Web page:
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The games that shaped a generation: PS2

2. Final Fantasy X

The most popular RPG series comes to the PS2 in fine form, adding voice, gameplay depth and embracing its humanity

What made it so great?
If you can remember back to the PS2's early days, they aren't so different from the PS3's situation right now (though maybe the volume on the hate was turned down.) When Final Fantasy X hit, though, everything became all right. This intense and engaging quest packed the complexity, length and style that rocketed its PSone predecessors to the top of the charts while forging its own path.

Lead character Tidus was interesting in his own troubled right, but the focus of the quest was shared with the sensitive Yuna, whose iron determination to rid the world of a terrible plague of evil was hidden behind a deferential shell. The interplay between these two - and the rest of the lovable cast - gave this game story punch beyond its predecessors (the full voice, a series first, didn't hurt either).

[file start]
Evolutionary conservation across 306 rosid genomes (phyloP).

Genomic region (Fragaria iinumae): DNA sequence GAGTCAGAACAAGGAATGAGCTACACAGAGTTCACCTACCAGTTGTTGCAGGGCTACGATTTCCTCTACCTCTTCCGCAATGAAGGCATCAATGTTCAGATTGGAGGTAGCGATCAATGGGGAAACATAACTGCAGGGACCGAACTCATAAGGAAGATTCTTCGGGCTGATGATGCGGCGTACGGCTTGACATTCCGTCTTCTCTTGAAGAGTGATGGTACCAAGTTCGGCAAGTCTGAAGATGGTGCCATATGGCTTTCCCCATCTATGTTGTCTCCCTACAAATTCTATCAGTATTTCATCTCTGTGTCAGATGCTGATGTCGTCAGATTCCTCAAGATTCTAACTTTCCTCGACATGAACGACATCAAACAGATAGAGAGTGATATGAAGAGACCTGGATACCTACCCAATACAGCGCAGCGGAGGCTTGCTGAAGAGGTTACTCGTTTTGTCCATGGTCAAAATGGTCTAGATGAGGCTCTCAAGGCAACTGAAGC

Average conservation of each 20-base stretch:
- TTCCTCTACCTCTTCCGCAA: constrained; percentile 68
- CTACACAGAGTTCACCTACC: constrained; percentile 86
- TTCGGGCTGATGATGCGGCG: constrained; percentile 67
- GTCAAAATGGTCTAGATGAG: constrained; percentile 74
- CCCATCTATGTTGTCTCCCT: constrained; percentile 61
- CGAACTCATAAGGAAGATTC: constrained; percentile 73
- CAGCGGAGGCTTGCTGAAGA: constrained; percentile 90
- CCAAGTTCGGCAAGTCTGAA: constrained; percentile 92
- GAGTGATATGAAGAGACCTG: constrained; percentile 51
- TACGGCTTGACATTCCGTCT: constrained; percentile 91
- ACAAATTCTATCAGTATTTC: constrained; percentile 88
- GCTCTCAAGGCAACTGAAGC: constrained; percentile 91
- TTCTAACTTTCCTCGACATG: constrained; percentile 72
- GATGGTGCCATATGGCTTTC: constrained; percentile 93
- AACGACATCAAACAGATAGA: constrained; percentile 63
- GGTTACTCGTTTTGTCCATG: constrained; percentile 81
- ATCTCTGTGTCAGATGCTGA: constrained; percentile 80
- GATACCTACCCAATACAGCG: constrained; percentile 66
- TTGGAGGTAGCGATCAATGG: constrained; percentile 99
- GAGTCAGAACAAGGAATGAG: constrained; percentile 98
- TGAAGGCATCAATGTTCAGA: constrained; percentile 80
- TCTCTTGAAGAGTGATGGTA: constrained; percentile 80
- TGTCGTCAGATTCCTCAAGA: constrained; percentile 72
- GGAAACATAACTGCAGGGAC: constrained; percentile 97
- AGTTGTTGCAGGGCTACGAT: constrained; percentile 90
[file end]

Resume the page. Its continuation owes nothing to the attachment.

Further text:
This was bolstered by the Conditional Turn-Based Battle system, which offered a new layer of strategy, and the addictive Sphere Grid, which made running in circles to level up your characters' abilities more fun than it had any right to be. Add in a tragic twist ending and you have a recipe for an RPG that was never bettered on the PS2.



Been there, done that?
Criminally overlooked by the mainstream, Shadow Hearts: Covenant delivered a quest that felt more like Final Fantasy than either of the two games that followed Final Fantasy X. Set against a real-world backdrop, this story took in everything from a half-demon lead character to a (probably) gay wrestler to Russian royalty without breaking a sweat. Addictive and innovative battles, hilarious dialogue that gives way to serious drama without pushing believability and dozens of side-quests - this game had it all.

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